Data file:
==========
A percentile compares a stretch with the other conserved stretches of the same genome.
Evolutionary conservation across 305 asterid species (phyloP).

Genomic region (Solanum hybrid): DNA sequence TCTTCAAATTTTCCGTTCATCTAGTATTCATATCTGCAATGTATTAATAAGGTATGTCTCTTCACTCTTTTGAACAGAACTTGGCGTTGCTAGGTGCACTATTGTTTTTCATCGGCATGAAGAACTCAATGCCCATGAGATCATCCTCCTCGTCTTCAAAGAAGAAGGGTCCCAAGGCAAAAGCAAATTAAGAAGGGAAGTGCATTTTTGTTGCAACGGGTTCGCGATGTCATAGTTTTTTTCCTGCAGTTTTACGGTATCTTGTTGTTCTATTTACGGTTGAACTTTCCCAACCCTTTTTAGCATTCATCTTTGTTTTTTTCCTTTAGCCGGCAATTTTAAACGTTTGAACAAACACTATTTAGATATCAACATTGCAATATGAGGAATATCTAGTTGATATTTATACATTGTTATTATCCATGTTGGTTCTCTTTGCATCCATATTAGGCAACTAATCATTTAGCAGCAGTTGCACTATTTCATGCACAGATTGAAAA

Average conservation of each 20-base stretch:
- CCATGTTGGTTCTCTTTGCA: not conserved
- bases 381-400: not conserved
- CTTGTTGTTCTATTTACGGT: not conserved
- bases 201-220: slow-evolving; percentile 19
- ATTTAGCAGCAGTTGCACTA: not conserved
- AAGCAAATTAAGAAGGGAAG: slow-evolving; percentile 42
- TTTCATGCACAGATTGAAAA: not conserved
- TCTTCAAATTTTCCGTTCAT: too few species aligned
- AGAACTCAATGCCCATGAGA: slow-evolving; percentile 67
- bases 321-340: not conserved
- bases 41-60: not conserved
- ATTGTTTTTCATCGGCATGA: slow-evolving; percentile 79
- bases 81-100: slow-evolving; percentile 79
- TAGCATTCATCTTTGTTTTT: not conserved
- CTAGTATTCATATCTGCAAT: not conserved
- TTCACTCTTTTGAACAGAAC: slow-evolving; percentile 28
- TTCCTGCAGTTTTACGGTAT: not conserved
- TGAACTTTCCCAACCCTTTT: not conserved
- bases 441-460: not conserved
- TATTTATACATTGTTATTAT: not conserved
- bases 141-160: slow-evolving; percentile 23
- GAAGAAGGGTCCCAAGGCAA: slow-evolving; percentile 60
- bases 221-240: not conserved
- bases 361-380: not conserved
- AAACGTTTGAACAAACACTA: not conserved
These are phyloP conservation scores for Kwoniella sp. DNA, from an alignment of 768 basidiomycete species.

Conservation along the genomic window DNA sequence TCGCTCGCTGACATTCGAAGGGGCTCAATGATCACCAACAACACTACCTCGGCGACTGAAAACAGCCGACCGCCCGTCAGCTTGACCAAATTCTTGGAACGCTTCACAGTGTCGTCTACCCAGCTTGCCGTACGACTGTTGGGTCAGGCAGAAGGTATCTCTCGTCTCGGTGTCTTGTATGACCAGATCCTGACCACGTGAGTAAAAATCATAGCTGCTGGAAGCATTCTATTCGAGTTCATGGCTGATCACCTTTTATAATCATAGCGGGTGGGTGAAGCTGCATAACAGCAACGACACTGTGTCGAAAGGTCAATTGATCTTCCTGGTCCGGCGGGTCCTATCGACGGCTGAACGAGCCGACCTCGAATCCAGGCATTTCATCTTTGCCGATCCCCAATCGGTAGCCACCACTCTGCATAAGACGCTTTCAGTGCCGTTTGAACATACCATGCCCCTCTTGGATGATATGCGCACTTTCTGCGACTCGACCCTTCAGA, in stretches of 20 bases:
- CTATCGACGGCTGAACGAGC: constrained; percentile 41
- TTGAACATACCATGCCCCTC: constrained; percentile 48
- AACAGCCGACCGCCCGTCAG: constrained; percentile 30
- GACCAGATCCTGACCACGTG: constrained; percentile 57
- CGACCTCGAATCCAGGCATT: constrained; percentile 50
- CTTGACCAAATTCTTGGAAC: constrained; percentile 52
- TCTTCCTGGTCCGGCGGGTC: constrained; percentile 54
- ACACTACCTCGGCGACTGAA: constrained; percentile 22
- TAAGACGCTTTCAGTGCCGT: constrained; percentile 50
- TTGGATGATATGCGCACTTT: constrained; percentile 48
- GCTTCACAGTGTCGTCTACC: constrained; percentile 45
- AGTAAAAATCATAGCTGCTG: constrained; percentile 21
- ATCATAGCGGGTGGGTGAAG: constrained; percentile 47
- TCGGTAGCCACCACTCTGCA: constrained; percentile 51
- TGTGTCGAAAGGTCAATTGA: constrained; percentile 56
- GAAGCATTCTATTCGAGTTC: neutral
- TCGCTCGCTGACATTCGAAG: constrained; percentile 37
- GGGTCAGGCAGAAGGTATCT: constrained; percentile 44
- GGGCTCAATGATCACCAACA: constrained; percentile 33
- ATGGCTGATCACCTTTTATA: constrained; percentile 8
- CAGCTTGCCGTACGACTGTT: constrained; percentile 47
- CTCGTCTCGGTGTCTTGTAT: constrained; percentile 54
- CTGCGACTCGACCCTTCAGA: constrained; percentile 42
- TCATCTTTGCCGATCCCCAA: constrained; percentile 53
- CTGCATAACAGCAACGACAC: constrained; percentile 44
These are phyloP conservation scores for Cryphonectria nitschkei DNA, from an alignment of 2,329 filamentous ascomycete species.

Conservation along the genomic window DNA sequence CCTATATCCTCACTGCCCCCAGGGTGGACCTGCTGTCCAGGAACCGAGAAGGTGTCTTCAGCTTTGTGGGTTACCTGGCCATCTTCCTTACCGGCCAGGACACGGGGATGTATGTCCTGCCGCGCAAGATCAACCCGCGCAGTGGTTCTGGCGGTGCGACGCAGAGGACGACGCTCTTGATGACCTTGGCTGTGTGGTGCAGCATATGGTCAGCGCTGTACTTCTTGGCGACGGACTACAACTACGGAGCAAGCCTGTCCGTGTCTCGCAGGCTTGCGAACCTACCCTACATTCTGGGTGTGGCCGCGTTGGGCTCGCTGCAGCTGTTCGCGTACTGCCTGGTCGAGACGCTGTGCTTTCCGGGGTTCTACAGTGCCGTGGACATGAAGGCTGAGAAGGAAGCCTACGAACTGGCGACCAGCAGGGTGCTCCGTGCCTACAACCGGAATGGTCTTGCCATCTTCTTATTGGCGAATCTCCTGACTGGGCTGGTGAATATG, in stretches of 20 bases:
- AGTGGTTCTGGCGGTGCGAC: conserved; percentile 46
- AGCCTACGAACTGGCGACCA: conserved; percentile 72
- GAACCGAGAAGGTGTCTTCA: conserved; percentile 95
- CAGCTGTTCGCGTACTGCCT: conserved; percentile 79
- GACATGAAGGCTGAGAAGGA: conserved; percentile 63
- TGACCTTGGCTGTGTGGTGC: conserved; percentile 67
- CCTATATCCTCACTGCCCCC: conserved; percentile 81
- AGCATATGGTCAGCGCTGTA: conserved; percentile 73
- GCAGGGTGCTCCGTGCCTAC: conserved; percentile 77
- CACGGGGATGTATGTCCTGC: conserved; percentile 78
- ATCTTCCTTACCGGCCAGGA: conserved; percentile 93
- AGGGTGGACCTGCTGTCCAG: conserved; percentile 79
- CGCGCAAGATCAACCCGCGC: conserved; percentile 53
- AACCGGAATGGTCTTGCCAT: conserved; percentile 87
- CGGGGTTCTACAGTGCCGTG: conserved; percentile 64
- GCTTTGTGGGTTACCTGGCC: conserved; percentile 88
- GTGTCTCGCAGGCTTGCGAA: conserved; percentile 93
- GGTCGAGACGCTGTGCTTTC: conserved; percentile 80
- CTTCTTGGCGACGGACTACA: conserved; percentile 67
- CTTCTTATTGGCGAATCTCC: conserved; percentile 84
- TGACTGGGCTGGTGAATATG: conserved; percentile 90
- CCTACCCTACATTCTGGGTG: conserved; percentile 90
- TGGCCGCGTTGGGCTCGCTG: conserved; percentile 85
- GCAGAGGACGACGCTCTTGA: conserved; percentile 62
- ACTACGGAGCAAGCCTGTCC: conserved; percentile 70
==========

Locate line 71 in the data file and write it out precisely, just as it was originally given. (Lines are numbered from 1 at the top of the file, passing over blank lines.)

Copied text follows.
- CGCGCAAGATCAACCCGCGC: conserved; percentile 53